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Drawing

Drawing

  • Place of origin:

    Tehran (made)
    Iran (made)

  • Date:

    1846 (dating)

  • Artist/Maker:

    Mirza Akbar (Architect)

  • Materials and Techniques:

    Ink on paper

  • Museum number:

    AL.8325:1

  • Gallery location:

    In Storage

This architectural sketch belongs to a portfolio of 238 designs on paper, once owned by a working architect in Qajar Tehran, in nineteenth-century Iran. There are two complete paper scrolls, and 236 smaller designs, most of which were cut down from other scrolls. They are a rare survival. The drawings vary in style and content, showing a range of designs proposed for tilework, stucco and woodwork, as well as architectural groundplans and elevations. Some reflect Iranian traditions of long standing, while others show decorative fashions imported from Europe. They are probably the work of several different individuals.
The drawings were acquired for the Museum in 1875 by Caspar Purdon Clarke, an architect who later became Director of the V&A. In 1874-75, Purdon Clarke was in Tehran, renovating the British embassy buildings. During the project, this drawing series was presented to Purdon Clarke by the local master-builders he was working with. He reported later that this was not a sale but an exchange, in acknowledgement of his teaching some European building-techniques to his Tehran colleagues. The two master-builders, Ostad Khodadad and Ostad Akbar, explained that the portfolio had belonged to the late Mirza Akbar, a court architect active in Tehran earlier in the century.

Physical description

Cartouche on blue paper with one line inscription of Persian poetry, written in black ink.

Place of Origin

Tehran (made)
Iran (made)

Date

1846 (dating)

Artist/maker

Mirza Akbar (Architect)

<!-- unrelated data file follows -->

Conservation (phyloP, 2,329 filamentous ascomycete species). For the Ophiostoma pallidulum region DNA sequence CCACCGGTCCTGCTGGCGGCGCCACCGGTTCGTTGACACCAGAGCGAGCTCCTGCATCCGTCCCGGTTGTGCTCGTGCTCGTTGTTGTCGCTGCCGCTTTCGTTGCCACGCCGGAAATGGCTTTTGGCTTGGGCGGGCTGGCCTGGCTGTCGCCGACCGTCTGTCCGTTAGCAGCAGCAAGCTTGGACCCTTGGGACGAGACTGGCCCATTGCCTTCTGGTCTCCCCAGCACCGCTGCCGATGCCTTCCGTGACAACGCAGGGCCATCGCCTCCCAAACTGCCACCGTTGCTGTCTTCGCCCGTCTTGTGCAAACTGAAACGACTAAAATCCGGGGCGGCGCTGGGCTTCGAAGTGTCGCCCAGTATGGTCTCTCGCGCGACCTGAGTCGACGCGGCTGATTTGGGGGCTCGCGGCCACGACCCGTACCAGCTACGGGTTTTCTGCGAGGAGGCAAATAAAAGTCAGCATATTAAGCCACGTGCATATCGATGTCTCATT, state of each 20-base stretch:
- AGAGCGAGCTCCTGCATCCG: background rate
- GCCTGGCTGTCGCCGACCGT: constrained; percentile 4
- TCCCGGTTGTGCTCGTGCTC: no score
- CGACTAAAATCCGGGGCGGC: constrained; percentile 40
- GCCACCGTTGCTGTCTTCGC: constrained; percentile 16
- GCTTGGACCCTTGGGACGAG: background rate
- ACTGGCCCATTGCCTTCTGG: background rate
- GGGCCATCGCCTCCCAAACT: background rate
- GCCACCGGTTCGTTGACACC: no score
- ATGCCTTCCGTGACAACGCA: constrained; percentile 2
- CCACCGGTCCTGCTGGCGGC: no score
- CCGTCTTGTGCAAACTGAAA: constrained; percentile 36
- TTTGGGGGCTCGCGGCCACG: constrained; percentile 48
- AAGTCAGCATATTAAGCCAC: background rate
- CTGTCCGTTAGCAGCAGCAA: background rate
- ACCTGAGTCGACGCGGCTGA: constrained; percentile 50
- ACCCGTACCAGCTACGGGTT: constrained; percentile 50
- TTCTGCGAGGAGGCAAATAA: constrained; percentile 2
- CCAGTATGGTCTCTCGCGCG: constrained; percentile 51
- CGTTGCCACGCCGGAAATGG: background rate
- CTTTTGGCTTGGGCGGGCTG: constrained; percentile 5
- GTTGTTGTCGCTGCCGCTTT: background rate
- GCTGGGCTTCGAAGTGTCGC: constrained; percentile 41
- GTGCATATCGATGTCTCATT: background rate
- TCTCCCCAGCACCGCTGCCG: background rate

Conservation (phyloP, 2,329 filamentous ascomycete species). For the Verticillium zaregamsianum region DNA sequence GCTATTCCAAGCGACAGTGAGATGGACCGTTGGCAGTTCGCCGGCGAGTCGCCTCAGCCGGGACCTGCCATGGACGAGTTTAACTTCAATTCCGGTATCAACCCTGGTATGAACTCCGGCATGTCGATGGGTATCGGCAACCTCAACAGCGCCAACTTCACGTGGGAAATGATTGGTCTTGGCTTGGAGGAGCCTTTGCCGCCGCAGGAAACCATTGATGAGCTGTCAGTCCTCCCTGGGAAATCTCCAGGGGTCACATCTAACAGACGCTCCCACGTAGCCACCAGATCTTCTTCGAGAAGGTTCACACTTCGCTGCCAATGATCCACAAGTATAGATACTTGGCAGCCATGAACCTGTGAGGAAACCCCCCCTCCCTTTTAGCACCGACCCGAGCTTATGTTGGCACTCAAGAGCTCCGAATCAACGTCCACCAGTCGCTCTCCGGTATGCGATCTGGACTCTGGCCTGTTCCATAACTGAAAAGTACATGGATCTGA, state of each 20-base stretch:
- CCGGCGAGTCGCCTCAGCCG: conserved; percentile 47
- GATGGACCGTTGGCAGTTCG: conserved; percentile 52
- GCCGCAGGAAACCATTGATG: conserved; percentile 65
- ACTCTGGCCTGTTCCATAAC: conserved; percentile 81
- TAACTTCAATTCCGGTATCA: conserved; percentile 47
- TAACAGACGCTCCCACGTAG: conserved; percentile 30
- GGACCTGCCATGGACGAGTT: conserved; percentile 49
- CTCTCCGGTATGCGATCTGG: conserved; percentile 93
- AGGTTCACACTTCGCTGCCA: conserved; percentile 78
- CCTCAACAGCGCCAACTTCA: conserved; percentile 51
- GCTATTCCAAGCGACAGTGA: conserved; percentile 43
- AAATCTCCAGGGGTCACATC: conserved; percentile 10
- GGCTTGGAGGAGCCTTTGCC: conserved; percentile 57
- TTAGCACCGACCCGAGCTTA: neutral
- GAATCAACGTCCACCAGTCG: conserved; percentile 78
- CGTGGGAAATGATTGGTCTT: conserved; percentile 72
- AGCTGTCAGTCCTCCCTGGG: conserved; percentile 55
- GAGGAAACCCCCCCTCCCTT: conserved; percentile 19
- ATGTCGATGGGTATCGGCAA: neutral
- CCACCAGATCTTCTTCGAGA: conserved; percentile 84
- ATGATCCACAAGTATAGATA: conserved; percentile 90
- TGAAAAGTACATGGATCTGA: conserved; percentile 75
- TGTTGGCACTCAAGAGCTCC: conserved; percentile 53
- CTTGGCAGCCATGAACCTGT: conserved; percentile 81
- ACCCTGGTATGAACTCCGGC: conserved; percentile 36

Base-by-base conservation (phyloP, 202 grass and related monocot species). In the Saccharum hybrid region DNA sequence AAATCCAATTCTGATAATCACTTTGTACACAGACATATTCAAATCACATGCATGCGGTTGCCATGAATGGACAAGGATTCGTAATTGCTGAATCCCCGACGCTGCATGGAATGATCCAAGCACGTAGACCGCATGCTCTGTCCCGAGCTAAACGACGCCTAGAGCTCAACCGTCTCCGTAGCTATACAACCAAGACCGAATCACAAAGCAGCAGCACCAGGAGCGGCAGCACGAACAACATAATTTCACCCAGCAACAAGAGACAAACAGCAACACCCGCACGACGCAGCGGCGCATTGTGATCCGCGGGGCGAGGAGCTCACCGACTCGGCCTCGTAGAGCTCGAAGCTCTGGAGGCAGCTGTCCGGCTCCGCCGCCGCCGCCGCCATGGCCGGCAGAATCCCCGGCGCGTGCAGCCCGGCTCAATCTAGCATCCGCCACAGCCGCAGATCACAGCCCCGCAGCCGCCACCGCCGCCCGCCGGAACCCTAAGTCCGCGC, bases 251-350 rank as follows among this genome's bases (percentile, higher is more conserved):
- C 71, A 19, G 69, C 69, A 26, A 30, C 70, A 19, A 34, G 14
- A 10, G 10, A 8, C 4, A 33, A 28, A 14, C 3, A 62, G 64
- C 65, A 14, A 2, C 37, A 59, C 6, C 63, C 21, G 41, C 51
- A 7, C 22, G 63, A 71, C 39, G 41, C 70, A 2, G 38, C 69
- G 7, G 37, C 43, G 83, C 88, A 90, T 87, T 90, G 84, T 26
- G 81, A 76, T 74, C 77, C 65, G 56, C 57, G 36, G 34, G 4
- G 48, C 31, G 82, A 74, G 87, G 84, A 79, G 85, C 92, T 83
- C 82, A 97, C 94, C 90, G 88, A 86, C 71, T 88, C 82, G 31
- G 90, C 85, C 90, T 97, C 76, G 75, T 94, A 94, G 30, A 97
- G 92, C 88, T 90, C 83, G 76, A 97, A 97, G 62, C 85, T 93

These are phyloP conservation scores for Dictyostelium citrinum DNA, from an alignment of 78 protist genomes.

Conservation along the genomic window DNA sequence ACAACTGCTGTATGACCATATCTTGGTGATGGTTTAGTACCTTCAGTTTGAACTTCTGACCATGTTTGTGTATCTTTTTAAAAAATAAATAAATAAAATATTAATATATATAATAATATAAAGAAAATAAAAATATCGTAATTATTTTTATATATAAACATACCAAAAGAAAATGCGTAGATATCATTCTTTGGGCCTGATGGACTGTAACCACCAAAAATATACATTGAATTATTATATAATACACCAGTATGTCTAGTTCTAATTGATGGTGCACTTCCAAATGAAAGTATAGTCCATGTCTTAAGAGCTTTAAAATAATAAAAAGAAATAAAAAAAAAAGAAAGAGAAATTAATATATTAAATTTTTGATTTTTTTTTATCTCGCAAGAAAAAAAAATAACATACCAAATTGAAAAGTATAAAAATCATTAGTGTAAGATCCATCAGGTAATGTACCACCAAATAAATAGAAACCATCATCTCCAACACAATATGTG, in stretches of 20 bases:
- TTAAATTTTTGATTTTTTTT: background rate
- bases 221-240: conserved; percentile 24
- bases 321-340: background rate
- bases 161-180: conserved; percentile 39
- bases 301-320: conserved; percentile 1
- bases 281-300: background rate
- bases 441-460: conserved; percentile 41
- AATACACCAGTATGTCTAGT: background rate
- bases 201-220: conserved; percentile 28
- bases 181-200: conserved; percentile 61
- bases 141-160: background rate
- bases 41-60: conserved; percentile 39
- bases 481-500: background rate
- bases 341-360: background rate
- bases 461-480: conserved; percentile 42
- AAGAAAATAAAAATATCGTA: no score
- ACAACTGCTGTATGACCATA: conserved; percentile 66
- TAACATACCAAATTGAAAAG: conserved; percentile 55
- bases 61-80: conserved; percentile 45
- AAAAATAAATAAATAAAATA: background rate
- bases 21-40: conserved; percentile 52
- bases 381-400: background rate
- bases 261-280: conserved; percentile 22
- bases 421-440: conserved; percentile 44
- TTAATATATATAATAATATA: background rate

Materials and Techniques

Ink on paper

Marks and inscriptions

جایگاه معتمد دایم بفردوس برین 1263

Dimensions

Height: 21.1 cm, Width: 60.6 cm

Descriptive line

Middle East, Paper. Architectural tilework drawing, ink on blue paper, Persian calligraphy panel, attributed to Mirza Akbar, Qajar Iran, dated 1846

Bibliographic References (Citation, Note/Abstract, NAL no)

Caspar Purdon Clarke, "The Tracing Board in Modern Oriental and Medieval Operative Masonry" in Transactions of the Lodge Quatuor Coronati 2076/6 (1893) pp.99-110
Gülru Necipoglu, "Geometric Design in Timurid/Turkmen Architectural Practice: Thoughts on a Recently Discovered Scroll and its Late Gothic Parallels" in Timurid Art and Culture: Iran and Central Asia in the Fifteenth Century, eds. L. Golombek, M. Subtelny, Leiden, 1992, 48–67.
Jennifer Scarce, "The Arts of the Eighteenth to Twentieth Centuries: Architecture, Ceramics, Metalwork, Textiles", in The Cambridge History of Iran , vol.7, eds. P. Avery, G. Hambly, C. Melville, Cambridge: Cambridge University Press (1991), pp.896-899
Caspar Purdon Clarke and T. Hayter Lewis, "Persian Architecture and Construction" in The Transactions (the Royal Institute of British Architects, 1881), Session 1880-1881, pp.161-174
R. Phené Spiers, "Stalactite (Honeycomb) Vaulting, I" in The R.I.B.A Journal, (26 April 1888), pp.256-260
R. Phené Spiers, "Stalactite (Honeycomb) Vaulting, II" in The R.I.B.A Journal,10 May1888, pp.282-284
Gülru Necipoglu, The Topkapi Scroll - Geometry and Ornament in Islamic Architecture, Santa Monica: Getty (1995), ch.1
Abraham Thomas, "The Orient and Ornament at the South Kensington Museum", in Art and Design for All. The Victoria and Albert Museum, ed. Julius Bryant, London: V&A Publishing (2011), 91-102.

Labels and date

1 Template for inscription
Iran, probably Tehran
1846

The text is a line of poetry in Persian. The two half-lines were written in separate cartouches (here reversed). They praise the late Fath Ali Shah (died 1834) and wish him a place 'in the highest heaven'.

The outline of the inscription was pricked with a needle. A powder, often charcoal, was passed through the holes, transferring the outline to the surface below.

Ink on paper
[18/11/2011]
Persian Decoration. Working Drawings formerly used by MIRZA AKBER, Architect to the Court of Persia.
Sheet No. 48. - Two transfers, fine examples of Persian writing, dated A.D. 1827. [1877]

Materials

Paper; Black carbon ink

Techniques

Calligraphy

Categories

Architecture; Architectural fittings; Designs; Drawings

Collection

South & South East Asia Collection

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